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2. Family Lineage
SRILA Sac-cid-ananda Bhaktivinoda Thakura was born on September 2nd, 1838, on Sunday, in the ancient village of Birnagar (Ulagram or Ula) located in the Nadia district of West Bengal. He was the third son of Ananda-candra Datta and Jagat-mohini Devi. It can be said that he was born with a silver spoon in his mouth, as both his mother and father came from illustrious and wealthy families. However, he suffered great miseries and trials throughout his youth. He was given the name of Kedaranatha, a name of Lord Siva, by his father.
Shrila Bhaktivinoda Thakura wrote a book in 1876 called Datta-vamsa-mala, in which he detailed the genealogy of his father's family line. He also explains in his autobiography: "I was born a descendant of Purushottama Datta, a Kanyakubja Kayastha. Among the five Kayasthas who came to the Gauda region at the invitation of King Adisura, namely, Makarananda Ghosh, Dasaratha Vasu, Kalidas Mitra, Dasaratha Guha and Purushottama Datta, Shri Purushottama Datta was the foremost. His community was settled at Baligram. Later on, some individual in his lineage settled in Andulagram and became known as the chief of all the Kayastha community." Also in his line was Raja Krishnananda Datta, the father of the great Vaishnava acarya Narottama dasa Thakura and a great devotee of Lord Nityananda, and who often received that Lord in his home. Kedaranatha was thus later called the seventh son of Raja Krishnananda. Raja Krishnananda's grandson was Govinda-saran Datta. The Sultan of Delhi once gave Govinda-saran some land on the banks of the Ganges in West Bengal. On that land Govinda-saran established the town of Govindapur. This town was later joined with two neighboring towns: Kali Ghat and Sutanuti to form the city now known as Calcutta, a city of tremendous importance to the British Empire. When the British built Fort William at Govindapur, Govinda-saran and his family were given land in exchange, and the Datta family moved to Hatkhola where they began a settlement and became known as the Hatkhola Dattas.
Govinda-saran's grandson was Ramcandra Datta, whose son Krishnacandra was a great Vaishnava. Krishnacandra's son was the famous Vaishnava, Madan Mohan Datta, who was a contemporary of Lord Clive, and a merchant and zamindar in Calcutta. He was famous in Bengal for constructing 395 stone steps at Preshtasila Hill at Gaya, where the impression of the Lotus Feet of Lord Vishnu are enshrined, at a cost of hundreds of thousands of rupees, so that the pilgrims could climb the sacred hill. The Lotus Feet of the Lord at Gaya were the meeting place of Shri Chaitanya Mahaprabhu and Isvara Puri and where Lord Chaitanya experienced deep ecstasy after seeing the Lord's Feet. Madan Mohan's son was Ramtanu Datta, and his son was Rajavallabha Datta, the paternal grand-father of Kedaranatha. He possessed mystic powers and could foretell the future.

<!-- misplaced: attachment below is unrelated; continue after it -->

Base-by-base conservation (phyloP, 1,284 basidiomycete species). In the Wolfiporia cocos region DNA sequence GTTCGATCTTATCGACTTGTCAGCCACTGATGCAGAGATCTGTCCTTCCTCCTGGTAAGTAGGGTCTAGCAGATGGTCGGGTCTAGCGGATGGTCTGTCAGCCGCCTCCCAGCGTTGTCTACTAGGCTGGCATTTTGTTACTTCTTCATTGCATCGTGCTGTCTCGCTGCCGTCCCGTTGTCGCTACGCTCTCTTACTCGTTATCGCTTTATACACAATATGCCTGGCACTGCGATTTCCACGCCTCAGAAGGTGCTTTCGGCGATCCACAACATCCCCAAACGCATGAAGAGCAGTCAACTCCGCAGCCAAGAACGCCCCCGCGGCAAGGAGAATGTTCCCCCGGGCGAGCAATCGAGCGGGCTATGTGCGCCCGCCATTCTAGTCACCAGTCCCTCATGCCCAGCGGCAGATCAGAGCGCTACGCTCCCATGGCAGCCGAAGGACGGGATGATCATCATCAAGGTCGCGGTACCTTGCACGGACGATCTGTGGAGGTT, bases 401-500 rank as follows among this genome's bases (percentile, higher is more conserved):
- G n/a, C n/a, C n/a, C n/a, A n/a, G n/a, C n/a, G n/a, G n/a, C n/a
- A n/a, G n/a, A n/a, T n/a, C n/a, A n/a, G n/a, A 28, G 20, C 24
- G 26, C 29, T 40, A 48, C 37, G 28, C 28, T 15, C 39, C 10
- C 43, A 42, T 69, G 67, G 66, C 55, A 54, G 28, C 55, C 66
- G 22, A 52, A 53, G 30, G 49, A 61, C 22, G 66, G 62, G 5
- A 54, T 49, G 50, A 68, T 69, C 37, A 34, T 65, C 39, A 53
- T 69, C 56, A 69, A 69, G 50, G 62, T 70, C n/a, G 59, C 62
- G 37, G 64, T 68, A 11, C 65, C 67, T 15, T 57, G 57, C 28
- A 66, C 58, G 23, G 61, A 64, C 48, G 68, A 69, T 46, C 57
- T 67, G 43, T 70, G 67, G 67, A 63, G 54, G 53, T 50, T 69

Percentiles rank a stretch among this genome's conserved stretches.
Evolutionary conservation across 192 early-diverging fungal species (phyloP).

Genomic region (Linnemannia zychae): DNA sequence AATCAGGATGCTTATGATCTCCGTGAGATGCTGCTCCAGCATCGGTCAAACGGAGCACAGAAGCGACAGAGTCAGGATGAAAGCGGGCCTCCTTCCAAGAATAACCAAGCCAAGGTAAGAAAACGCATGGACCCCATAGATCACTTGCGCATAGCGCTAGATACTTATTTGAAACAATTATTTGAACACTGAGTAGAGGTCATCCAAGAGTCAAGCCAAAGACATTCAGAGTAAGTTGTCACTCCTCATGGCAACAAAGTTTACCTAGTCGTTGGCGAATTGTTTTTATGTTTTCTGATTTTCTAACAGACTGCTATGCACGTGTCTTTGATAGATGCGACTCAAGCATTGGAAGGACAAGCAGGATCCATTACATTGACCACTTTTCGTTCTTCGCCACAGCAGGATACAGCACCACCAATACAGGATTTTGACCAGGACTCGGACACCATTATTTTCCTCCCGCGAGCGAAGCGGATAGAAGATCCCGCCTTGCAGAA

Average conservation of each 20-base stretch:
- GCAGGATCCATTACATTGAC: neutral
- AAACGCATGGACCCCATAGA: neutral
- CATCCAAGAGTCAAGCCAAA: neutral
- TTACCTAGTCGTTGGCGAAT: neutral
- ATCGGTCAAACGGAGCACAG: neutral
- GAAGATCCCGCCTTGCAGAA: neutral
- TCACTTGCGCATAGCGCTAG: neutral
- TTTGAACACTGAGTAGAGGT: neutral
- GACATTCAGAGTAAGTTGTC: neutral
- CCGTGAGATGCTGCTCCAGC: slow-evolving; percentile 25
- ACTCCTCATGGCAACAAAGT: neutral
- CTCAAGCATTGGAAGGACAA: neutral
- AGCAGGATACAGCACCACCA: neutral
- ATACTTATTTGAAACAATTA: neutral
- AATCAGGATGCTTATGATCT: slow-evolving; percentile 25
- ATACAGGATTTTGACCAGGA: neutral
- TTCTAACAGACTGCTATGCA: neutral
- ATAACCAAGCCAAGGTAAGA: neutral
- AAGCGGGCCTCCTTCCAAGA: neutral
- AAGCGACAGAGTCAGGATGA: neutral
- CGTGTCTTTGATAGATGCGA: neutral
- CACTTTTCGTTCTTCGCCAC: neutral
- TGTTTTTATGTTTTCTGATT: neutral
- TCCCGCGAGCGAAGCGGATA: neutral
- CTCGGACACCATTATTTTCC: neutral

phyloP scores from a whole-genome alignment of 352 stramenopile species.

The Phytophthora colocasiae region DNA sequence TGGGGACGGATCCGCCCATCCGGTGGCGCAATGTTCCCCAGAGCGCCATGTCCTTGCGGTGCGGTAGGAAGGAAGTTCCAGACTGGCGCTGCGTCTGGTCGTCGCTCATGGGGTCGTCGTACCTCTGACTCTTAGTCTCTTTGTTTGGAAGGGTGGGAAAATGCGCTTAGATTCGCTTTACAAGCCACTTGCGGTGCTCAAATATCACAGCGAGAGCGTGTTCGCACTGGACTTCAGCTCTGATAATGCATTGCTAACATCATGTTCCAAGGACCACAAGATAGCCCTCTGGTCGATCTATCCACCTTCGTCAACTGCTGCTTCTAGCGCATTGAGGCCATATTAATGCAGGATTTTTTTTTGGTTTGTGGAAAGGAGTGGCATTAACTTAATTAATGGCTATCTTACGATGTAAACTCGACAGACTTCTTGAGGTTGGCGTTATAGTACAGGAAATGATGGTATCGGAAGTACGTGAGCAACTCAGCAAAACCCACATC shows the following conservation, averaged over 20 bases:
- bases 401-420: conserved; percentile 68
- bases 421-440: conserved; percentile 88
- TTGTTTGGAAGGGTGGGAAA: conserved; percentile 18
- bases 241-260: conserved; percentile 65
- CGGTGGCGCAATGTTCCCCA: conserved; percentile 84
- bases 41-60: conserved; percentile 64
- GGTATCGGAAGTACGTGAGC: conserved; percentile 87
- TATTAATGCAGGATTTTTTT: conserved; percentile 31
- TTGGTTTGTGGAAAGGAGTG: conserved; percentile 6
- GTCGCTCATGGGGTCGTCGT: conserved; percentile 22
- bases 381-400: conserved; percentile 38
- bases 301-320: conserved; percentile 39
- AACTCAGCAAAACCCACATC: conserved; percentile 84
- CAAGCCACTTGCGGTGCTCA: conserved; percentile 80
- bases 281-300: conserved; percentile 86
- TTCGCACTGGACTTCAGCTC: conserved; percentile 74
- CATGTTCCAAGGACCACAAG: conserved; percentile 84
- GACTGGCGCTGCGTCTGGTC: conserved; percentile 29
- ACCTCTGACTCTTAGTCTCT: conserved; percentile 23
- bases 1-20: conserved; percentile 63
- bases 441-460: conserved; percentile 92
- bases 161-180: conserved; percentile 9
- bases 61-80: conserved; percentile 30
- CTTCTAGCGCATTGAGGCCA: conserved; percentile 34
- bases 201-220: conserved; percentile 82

In his autobiography Shrila Bhaktivinoda Thakura describes his father and mother in the following manner: "My father Ananda-candra Datta Mahasaya was very religious, straightforward and detached from sensual things. Regarding his beauty, many people used to say that in Calcutta there was no one at that time who was as handsome. My mother was called Shrimati Jagat-mohini. She was possessed of intellect, straight-forwardness and devotion to my father. It can be said that there was no one like her." His mother was the daughter of Iswara Chandra Mitra Mustauphi, a descendant of the noble Rameswara Mitra Mustauphi family. Her father was a man of immense wealth and generous disposition. As a generous zamindar [zamindars were prominent land-holders who often had the power, wealth and prestige of kings] of the West Bengal district of Nadia, he was held next in esteem to the King of Nadia.
Kedaranatha's paternal grandmother was the daughter of Ray Rayan Jagannath Prasad Ghosh who owned property in the district of Cuttack, in the state of Orissa. The village known as Choti Govindapur, situated on the bank of the Virupa River, as well as other villages, were their family property. However, Kedaranatha's paternal grandmother and grandfather were living in Calcutta at the time of Ray Rayan's death, and the property fell into the hands of Ray Rayan's chief servant, named Ramahari, who took possession of everything. Therefore, Kedaranatha's paternal grandfather and grandmother, who were destitute in Calcutta, went there to reclaim their property, but the rascal Ramahari would not give it up. A lawsuit was started, and Ananda-candra, at the request of his father, went to Orissa to settle the case, which took almost three years. When his paternal grandfather and grandmother moved from Calcutta to Orissa, Ananda-candra and Jagat-mohini went to her ancestral home, taking Abhayakali, their first born, with them. Shortly after their arrival, the second son, Kaliprasanna, was born and then Ananda-candra went to Orissa to help his father secure the ancestral lands.